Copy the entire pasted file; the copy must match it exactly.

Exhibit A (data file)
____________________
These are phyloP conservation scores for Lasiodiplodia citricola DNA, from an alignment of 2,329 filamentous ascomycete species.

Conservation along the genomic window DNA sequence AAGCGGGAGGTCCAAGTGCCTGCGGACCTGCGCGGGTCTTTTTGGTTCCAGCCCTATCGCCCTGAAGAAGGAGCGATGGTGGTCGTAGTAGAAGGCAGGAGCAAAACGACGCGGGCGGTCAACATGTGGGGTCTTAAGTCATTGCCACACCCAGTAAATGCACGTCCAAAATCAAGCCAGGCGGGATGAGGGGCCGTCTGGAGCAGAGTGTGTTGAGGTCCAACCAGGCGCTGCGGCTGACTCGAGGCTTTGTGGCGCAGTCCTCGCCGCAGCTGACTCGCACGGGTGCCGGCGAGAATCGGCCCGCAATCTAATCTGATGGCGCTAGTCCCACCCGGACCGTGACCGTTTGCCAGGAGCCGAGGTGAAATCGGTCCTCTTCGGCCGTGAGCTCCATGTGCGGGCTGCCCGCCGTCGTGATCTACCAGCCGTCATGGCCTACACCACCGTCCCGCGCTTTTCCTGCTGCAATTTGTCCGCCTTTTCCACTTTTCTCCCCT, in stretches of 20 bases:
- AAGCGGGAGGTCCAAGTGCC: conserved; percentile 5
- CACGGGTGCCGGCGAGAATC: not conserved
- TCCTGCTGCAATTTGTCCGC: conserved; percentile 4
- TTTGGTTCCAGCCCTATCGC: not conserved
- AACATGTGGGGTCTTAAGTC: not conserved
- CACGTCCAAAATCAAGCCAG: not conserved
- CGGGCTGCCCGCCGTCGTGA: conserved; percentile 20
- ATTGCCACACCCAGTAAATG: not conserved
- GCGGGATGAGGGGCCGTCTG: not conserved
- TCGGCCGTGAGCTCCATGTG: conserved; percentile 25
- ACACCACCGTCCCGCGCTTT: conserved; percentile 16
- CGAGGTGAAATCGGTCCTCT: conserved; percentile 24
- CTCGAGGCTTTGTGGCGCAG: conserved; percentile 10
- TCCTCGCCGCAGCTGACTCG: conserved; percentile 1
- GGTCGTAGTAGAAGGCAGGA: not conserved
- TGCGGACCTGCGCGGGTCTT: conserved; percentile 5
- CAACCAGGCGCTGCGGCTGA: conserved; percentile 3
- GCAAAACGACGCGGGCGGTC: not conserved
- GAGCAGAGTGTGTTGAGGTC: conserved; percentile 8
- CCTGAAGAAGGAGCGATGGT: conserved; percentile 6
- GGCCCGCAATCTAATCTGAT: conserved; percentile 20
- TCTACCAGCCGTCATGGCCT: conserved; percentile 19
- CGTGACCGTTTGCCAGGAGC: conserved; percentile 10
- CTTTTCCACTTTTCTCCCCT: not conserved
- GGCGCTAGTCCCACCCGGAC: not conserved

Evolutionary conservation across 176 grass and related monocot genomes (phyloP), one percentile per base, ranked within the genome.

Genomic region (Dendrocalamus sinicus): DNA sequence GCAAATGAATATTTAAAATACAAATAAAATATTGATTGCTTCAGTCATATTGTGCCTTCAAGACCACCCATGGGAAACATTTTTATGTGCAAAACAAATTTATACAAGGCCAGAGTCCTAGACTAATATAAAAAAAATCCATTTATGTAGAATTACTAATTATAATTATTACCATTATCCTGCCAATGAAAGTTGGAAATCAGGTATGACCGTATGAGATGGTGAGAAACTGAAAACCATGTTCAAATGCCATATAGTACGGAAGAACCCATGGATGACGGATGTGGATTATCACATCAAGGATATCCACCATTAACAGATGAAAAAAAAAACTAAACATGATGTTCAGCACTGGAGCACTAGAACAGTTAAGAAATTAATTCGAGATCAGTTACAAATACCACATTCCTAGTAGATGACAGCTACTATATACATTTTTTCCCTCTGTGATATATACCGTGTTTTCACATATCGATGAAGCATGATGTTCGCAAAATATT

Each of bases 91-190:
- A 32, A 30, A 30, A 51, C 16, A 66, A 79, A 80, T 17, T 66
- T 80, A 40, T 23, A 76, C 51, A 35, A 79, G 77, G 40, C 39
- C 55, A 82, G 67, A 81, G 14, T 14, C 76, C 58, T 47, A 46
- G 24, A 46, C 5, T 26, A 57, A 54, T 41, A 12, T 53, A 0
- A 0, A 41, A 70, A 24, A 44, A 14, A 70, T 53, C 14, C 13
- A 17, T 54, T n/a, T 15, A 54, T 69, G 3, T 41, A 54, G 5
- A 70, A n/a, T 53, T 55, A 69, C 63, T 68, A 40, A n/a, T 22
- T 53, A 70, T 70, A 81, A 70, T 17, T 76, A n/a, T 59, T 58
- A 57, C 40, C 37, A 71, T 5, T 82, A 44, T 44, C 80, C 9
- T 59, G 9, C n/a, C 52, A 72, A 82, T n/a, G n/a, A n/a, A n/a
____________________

These are phyloP conservation scores for Lasiodiplodia citricola DNA, from an alignment of 2,329 filamentous ascomycete species.

Conservation along the genomic window DNA sequence AAGCGGGAGGTCCAAGTGCCTGCGGACCTGCGCGGGTCTTTTTGGTTCCAGCCCTATCGCCCTGAAGAAGGAGCGATGGTGGTCGTAGTAGAAGGCAGGAGCAAAACGACGCGGGCGGTCAACATGTGGGGTCTTAAGTCATTGCCACACCCAGTAAATGCACGTCCAAAATCAAGCCAGGCGGGATGAGGGGCCGTCTGGAGCAGAGTGTGTTGAGGTCCAACCAGGCGCTGCGGCTGACTCGAGGCTTTGTGGCGCAGTCCTCGCCGCAGCTGACTCGCACGGGTGCCGGCGAGAATCGGCCCGCAATCTAATCTGATGGCGCTAGTCCCACCCGGACCGTGACCGTTTGCCAGGAGCCGAGGTGAAATCGGTCCTCTTCGGCCGTGAGCTCCATGTGCGGGCTGCCCGCCGTCGTGATCTACCAGCCGTCATGGCCTACACCACCGTCCCGCGCTTTTCCTGCTGCAATTTGTCCGCCTTTTCCACTTTTCTCCCCT, in stretches of 20 bases:
- AAGCGGGAGGTCCAAGTGCC: conserved; percentile 5
- CACGGGTGCCGGCGAGAATC: not conserved
- TCCTGCTGCAATTTGTCCGC: conserved; percentile 4
- TTTGGTTCCAGCCCTATCGC: not conserved
- AACATGTGGGGTCTTAAGTC: not conserved
- CACGTCCAAAATCAAGCCAG: not conserved
- CGGGCTGCCCGCCGTCGTGA: conserved; percentile 20
- ATTGCCACACCCAGTAAATG: not conserved
- GCGGGATGAGGGGCCGTCTG: not conserved
- TCGGCCGTGAGCTCCATGTG: conserved; percentile 25
- ACACCACCGTCCCGCGCTTT: conserved; percentile 16
- CGAGGTGAAATCGGTCCTCT: conserved; percentile 24
- CTCGAGGCTTTGTGGCGCAG: conserved; percentile 10
- TCCTCGCCGCAGCTGACTCG: conserved; percentile 1
- GGTCGTAGTAGAAGGCAGGA: not conserved
- TGCGGACCTGCGCGGGTCTT: conserved; percentile 5
- CAACCAGGCGCTGCGGCTGA: conserved; percentile 3
- GCAAAACGACGCGGGCGGTC: not conserved
- GAGCAGAGTGTGTTGAGGTC: conserved; percentile 8
- CCTGAAGAAGGAGCGATGGT: conserved; percentile 6
- GGCCCGCAATCTAATCTGAT: conserved; percentile 20
- TCTACCAGCCGTCATGGCCT: conserved; percentile 19
- CGTGACCGTTTGCCAGGAGC: conserved; percentile 10
- CTTTTCCACTTTTCTCCCCT: not conserved
- GGCGCTAGTCCCACCCGGAC: not conserved

Evolutionary conservation across 176 grass and related monocot genomes (phyloP), one percentile per base, ranked within the genome.

Genomic region (Dendrocalamus sinicus): DNA sequence GCAAATGAATATTTAAAATACAAATAAAATATTGATTGCTTCAGTCATATTGTGCCTTCAAGACCACCCATGGGAAACATTTTTATGTGCAAAACAAATTTATACAAGGCCAGAGTCCTAGACTAATATAAAAAAAATCCATTTATGTAGAATTACTAATTATAATTATTACCATTATCCTGCCAATGAAAGTTGGAAATCAGGTATGACCGTATGAGATGGTGAGAAACTGAAAACCATGTTCAAATGCCATATAGTACGGAAGAACCCATGGATGACGGATGTGGATTATCACATCAAGGATATCCACCATTAACAGATGAAAAAAAAAACTAAACATGATGTTCAGCACTGGAGCACTAGAACAGTTAAGAAATTAATTCGAGATCAGTTACAAATACCACATTCCTAGTAGATGACAGCTACTATATACATTTTTTCCCTCTGTGATATATACCGTGTTTTCACATATCGATGAAGCATGATGTTCGCAAAATATT

Each of bases 91-190:
- A 32, A 30, A 30, A 51, C 16, A 66, A 79, A 80, T 17, T 66
- T 80, A 40, T 23, A 76, C 51, A 35, A 79, G 77, G 40, C 39
- C 55, A 82, G 67, A 81, G 14, T 14, C 76, C 58, T 47, A 46
- G 24, A 46, C 5, T 26, A 57, A 54, T 41, A 12, T 53, A 0
- A 0, A 41, A 70, A 24, A 44, A 14, A 70, T 53, C 14, C 13
- A 17, T 54, T n/a, T 15, A 54, T 69, G 3, T 41, A 54, G 5
- A 70, A n/a, T 53, T 55, A 69, C 63, T 68, A 40, A n/a, T 22
- T 53, A 70, T 70, A 81, A 70, T 17, T 76, A n/a, T 59, T 58
- A 57, C 40, C 37, A 71, T 5, T 82, A 44, T 44, C 80, C 9
- T 59, G 9, C n/a, C 52, A 72, A 82, T n/a, G n/a, A n/a, A n/a